Many investors may not understand the concept of ensuring that they have a good portfolio balance. However, it’s not as complex or intricate as it seems. The basic idea of the portfolio, after all, is to distribute funds to various assets in certain proportions or percentages. By dividing up the portfolio, there is a greater chance that one portion of it will see an increase in profits. However, if this increase is allowed to dominate the portfolio, the balance will be destroyed, and a much higher risk of loss will be incurred in the highest valued asset.
The portfolio balance is a delicate concept, based on the equilibrium of funds in relation to each other. The purpose of this balance, is to ensure a much lower risk of loss in any part of the portfolio, while attempting to maximize the return on investment. The primary goal is to decrease risk, because any asset allocation project will ultimately fail, if no action is taken to reduce the risk that is induced by the profits of a few portions of the portfolio. The secondary goal is to recognize the underperforming funds, and sell them to invest in other funds that may yield a higher profit. However, it is also possible to generate extra cash from the assets that have already seen great increases. By placing a dependence on these well performing funds, the investor exposes the portfolio to a great risk. For example, if the dominant asset fails, the percentage invested in other parts of the portfolio will be much smaller, and there will be nearly nothing upon which the investor can fall back.
The key to maintaining a balanced portfolio, is to assess significant changes in the concentration of assets, that may lead to instability and increased risk. The accumulation of funds in a certain area, such as stocks or bonds, combined with the decrease of other funds such as cash may lead to a greater chance of an overall loss in the total value of the assets. While it may appear to be a smart decision to put all your eggs in one basket, metaphorically speaking, the seasoned investor understands the high risk associated with such a decision, and would never make such a choice, as it creates great uncertainty in the projected value of the assets.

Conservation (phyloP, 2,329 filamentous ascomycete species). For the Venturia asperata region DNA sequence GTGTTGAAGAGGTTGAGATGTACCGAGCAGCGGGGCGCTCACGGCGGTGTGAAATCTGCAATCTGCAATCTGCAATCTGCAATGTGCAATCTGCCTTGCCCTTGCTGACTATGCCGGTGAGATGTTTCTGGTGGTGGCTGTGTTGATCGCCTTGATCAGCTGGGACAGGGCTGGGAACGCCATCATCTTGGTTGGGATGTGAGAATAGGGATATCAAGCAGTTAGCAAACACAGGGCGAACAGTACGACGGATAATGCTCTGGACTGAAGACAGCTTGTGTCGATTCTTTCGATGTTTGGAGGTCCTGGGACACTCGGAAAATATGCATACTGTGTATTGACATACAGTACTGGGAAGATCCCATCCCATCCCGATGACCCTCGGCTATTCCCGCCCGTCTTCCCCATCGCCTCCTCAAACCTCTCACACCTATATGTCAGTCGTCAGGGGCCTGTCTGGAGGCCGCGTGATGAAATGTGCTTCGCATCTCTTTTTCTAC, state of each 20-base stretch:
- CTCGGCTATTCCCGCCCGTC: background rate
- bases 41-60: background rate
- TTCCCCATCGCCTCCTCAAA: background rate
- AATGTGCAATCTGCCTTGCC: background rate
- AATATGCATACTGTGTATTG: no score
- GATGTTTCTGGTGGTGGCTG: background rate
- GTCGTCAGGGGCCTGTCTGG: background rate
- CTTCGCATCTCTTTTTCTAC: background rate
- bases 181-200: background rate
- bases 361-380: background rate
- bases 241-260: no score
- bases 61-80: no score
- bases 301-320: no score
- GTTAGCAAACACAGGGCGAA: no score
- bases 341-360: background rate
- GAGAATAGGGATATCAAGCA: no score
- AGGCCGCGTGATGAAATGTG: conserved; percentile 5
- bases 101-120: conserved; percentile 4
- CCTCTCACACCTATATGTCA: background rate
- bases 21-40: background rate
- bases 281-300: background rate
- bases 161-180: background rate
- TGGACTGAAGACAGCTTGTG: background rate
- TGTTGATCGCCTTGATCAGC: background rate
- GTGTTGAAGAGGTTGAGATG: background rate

The main concern that many investors have with a balanced portfolio is that it does not seem profitable. The concept of the balanced portfolio is based on the concept of risk, and not pure profit. Thinking solely about the profit that the portfolio can generate is a flawed attitude, given that it often leads to an imbalance among the funds. Once this equilibrium among funds is destroyed, the dominant asset will carry a very high risk, meaning that if it fails, much of the portfolio will fail as well. There will be no back up to this situation, so in order to ensure that risk is minimized, a balanced portfolio is always needed.
Simply stated, the portfolio balance is the key to any asset allocation project. If an investor chooses not to maintain this balance every so often, the portfolio will incur a much higher risk, something that the experienced investor would understand is a terrible thing to do. While it may be easier for some to consult more experienced people in the field, it is also possible to buy software that is optimized to maintain the portfolio balance that has been originally ascertained. Software such as Portfolio Rebalancer will help investors of all experience levels keep an eye on their portfolio balance.
Regardless of the manner in which an investor decides to maintain a balanced portfolio, the goal is always the same: decrease risk, increase profit. Overall, the method of managing asset allocation varies, but ensuring that you have a balanced portfolio, should be a very high priority.